Rehabilitation Template (For use by licensed professionals only!):

  1. Pain management, fascial mobilization, edema control
  2. Release
  3. Joint Mobility
  4. Neural Mobility (when appropriate)
  5. Stretch
  6. Isolated Activation
  7. Core Activation
  8. Inter-muscular Coordination/Stability Integration (Optional)
  9. Intra-muscular Coordination/Reactive Integration (Optional)
  10. Subsystem Integration (Optional)
  11. Functional Tasks (may be integrated into steps 8-10)
  12. Reinforce with taping, home exercise program, educational materials, and follow-up.

Brookbush Institute - Integrated Warm-up Template (For use by all professionals):

  • Mobility:
    • Release
    • Stretch
    • Mobilize (When Appropriate)
  • Activation & Integration (Perform each exercise for 12-20 reps, in circuit, for 1-3 sets):
    • Isolated Activation
    • Core Support (Optional)
    • Stability Integration (Optional)
    • Reactive Integration (Optional)
    • Subsystem Integration

Download a printable PDF version: Integrated Warm Up Template

I know this appears to be more techniques than are possible in the time allotted for a single appointment, but I assure you that practice will lead to proficiency, efficiency, and allow you to flow through the template with ease. I would expect to finish the Integrated Warm-Up Template in 20-30 minutes of an hour session, with activation portion taking 8 - 10 minutes per circuit. Note: this will likely take some practice and may not occur for several sessions. Some Helpful Tips:

  • Practice the programs on yourself
  • Practice on co-workers
  • Have sample programs (protocols) for each dysfunction/joint to fall back on
  • Move the equipment used for a particular set of techniques to one small area
  • Initially, write your program before the session (make corrective exercise as simple as following a list of exercises)
  • Instruct an individual about the next exercise while waiting for a release, or for a client to finish a set.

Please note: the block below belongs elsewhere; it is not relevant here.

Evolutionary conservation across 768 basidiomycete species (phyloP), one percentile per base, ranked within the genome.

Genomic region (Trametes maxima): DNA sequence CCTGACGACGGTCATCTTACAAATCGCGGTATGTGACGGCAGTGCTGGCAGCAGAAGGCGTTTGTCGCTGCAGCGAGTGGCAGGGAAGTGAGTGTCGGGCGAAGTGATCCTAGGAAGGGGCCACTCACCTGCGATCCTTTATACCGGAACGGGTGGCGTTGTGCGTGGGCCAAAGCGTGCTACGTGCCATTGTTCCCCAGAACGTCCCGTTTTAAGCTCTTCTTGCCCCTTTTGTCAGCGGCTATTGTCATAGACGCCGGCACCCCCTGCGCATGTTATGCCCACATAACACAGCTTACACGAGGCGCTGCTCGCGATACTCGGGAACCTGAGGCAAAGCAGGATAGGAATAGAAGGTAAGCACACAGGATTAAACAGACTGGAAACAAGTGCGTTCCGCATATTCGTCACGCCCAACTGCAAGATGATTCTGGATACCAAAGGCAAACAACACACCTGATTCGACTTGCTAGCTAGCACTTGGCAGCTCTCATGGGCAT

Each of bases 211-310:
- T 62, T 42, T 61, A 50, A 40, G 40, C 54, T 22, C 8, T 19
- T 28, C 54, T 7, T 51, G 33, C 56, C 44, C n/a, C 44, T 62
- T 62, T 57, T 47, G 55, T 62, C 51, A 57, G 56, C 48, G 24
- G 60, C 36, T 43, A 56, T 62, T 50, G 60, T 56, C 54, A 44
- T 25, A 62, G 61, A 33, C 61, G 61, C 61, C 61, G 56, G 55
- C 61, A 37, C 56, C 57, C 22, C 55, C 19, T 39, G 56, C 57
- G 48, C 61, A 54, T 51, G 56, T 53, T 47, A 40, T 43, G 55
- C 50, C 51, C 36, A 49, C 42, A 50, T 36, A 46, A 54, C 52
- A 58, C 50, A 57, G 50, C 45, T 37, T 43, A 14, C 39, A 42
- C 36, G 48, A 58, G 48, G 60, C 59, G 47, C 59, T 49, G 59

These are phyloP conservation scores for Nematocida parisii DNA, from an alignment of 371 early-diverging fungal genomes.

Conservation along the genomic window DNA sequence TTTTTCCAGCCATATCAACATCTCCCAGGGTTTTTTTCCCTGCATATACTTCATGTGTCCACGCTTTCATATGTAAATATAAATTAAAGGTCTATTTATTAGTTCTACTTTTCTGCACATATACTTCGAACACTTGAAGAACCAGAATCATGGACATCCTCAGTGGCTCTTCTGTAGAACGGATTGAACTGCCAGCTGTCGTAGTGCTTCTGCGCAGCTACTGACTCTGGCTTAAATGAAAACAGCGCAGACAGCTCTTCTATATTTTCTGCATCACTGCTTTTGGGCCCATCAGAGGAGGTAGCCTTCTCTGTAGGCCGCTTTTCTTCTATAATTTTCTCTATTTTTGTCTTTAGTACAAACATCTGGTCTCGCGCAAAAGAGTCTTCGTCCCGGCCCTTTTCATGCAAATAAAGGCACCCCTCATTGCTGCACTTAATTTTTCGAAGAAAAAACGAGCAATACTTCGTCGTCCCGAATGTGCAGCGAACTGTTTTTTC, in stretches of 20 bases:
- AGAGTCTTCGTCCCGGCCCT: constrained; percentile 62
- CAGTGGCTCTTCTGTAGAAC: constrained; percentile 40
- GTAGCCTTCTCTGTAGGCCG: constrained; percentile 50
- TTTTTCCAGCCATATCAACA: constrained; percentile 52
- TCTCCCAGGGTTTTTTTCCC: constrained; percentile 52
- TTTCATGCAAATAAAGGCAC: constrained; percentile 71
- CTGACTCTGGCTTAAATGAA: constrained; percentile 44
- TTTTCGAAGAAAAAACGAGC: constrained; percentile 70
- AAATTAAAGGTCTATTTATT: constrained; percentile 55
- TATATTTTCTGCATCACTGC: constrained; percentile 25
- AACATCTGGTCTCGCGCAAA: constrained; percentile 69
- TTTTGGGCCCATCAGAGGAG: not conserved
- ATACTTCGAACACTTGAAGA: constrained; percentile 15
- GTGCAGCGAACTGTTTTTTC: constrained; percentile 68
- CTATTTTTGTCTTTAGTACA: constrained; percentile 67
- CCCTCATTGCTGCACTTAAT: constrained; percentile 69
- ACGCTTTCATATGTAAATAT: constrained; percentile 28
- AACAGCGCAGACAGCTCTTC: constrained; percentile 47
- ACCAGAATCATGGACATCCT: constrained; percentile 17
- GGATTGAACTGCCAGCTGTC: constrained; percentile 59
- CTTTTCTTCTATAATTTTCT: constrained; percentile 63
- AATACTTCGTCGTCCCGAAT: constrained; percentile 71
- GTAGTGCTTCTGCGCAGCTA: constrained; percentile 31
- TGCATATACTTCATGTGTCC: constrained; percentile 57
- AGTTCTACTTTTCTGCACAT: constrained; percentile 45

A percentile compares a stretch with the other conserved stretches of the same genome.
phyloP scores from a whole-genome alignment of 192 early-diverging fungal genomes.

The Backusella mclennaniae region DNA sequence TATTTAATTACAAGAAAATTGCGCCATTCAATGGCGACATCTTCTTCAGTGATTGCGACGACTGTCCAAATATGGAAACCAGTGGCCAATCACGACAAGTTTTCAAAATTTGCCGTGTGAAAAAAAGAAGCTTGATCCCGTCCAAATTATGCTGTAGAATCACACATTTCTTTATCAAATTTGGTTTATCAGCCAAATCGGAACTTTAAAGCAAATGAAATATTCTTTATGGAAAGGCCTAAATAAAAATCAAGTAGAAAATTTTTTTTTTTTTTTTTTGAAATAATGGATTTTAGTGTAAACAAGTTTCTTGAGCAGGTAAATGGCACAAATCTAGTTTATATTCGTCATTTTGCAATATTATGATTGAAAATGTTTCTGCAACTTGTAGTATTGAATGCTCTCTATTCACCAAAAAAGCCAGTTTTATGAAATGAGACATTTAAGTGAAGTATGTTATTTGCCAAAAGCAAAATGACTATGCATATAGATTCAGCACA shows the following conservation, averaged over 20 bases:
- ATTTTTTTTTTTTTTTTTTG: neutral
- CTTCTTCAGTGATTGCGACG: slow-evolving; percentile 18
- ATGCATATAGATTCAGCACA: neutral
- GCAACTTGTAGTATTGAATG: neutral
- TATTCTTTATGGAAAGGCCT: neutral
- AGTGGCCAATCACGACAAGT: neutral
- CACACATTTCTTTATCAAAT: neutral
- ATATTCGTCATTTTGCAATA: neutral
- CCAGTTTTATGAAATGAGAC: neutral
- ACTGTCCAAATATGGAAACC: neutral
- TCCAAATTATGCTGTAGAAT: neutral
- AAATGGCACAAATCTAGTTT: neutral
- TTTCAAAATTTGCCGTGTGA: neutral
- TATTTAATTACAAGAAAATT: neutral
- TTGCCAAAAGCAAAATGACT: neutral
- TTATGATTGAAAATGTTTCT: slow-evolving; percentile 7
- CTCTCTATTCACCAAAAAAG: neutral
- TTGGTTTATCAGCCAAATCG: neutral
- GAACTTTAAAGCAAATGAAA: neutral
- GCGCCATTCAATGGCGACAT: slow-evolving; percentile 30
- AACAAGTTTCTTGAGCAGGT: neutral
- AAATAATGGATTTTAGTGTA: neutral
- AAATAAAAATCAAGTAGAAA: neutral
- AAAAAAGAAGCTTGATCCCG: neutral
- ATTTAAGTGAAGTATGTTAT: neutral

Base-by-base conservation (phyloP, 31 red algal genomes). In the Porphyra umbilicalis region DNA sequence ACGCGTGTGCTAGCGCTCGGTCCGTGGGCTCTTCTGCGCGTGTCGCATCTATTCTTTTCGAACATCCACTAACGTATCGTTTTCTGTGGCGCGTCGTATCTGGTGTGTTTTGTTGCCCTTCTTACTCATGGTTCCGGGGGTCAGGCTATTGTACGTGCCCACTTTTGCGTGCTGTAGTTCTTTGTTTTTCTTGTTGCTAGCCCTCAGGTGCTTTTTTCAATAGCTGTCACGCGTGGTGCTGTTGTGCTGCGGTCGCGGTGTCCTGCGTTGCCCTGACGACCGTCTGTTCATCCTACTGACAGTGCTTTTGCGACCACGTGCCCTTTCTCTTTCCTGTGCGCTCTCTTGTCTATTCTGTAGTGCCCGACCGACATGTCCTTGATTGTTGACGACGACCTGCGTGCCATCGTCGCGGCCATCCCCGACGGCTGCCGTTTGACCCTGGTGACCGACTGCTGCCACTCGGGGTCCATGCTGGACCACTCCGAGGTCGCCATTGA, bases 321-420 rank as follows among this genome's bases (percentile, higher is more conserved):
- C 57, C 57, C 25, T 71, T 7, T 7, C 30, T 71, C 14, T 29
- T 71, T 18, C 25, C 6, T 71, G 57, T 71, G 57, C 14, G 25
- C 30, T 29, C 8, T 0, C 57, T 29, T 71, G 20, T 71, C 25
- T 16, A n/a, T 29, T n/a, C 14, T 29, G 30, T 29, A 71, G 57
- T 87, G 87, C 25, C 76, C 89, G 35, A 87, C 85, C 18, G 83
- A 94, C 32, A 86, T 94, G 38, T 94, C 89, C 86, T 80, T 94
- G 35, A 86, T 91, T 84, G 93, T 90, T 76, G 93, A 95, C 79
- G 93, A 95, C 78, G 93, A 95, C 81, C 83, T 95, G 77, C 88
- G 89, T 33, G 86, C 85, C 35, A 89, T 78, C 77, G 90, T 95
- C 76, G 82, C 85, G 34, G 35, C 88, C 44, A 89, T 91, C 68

• Consider the activation and integration portions of the “integrated warm-up template” to be a circuit, and perform the activities accordingly (1 set per exercise with no rest between exercises, repeat the entire activation portion of the program in circuit if you wish to increase volume.
  • Be setting-up exercises and grabbing equipment as it is safe to leave your client to do so.

Selected Bibliography

  1. Leon Chaitow, Muscle Energy Techniques: Third Edition, © Pearson Professional Limited 2007
  2. Dr. Mike Clark & Scott Lucette, “NASM Essentials of Corrective Exercise Training” © 2011 Lippincott Williams & Wilkins
  3. Phillip Page, Clare Frank, Robert Lardner, Assessment and Treatment of Muscle Imbalance: The Janda Approach © 2010 Benchmark Physical Therapy, Inc., Clare C. Frank, and Robert Lardner
  4. Carolyn Richardson, Paul Hodges, Julie Hides. Therapeutic Exercise for Lumbo Pelvic Stabilization – A Motor Control Approach for the Treatment and Prevention of Low Back Pain: 2nd Edition (c) Elsevier Limited, 2004
  5. Shirley A Sahrmann, Diagnoses and Treatment of Movement Impairment Syndromes, © 2002 Mosby Inc.
  6. Michael A. Clark & Scott Lucett, NASM Essentials of Sports Performance Training © 2010 Lippincott Williams & Wilkins
  7. Michael A. Clark, Scott C. Lucett, NASM Essentials of Performance Enhancement Training, © 2010 Lippincott Williams and Wilkins
  8. David G. Simons, Janet Travell, Lois S. Simons, Travell & Simmons’ Myofascial Pain and Dysfunction, The Trigger Point Manual, Volume 1. Upper Half of Body: Second Edition,© 1999 Williams and Wilkens
  9. Tom Myers, Anatomy Trains. © Elsevier Limited 2001
  10. Adler S, Beckers D, Buck M. PNF in Practice: An Illustrated Guide. © 2008 Spinger Medizin Verlag
  11. Alter M. Science of Flexibility – 3rd Edition. The Science of Flexibility. © 2004 Human Kinetics
  12. Davis DS, Ashby P, McCale K, McQuain J, Wine J. The Effectiveness of 3 Stretching Techniques on Hamstring Flexibility Using Consistent Stretching Parameters.  J Strength Cond Res. 2005;19(1):27-32
  13. Serrano R, Russo A, Marino J, Lamonte, A, Wygand J, Otto R. A Comparison of the Traditional Vs The Unilateral Back Saver Sit and Reach Hamstring Stretch: 490 Board #81 2:00 PM – 3:30 PM. Med Sci Sports and Exerc. 2005;37(5) S92
  14. Tippet S, Voight M. Functional Progressions for Sports Rehabilitation. Human Kinetics, Champaign, Illinois, USA 1995
  15. Liemohn, W.; Mazis, N.; Zhang, S. Effect of Active Isolated and Static Stretch Training on Active Straight Leg Raise Performance. Medicine and Science in Sports and Exercise: Volume 31(5) Supplement May 1999 p. S116, Copyright 2005 American College of Sports Medicin
  16. Faigenbaum, Avery D.; Bellucci, Mario; Bernieri, Angelo; Bekker, Bart; Hoorens, Karlyn. Acute Effects of Pre-event Static Stretching on Fitness Performance in Children. Medicine and Science in Sports and Exercise: Volume 36(5) Supplement May 2004 p. S356, Copyright 2005 American College of Sports Medicine
  17. Iain M. Fletcher and Bethan Jones. The Effect of Different Warm-UP Stretch Protocols on 20 Meter Sprint Performance in Trained Rugby Union Players. J. Strength Cond. Res. 18(4), 885-888, Copyright 2004 National Strength & Conditioning Association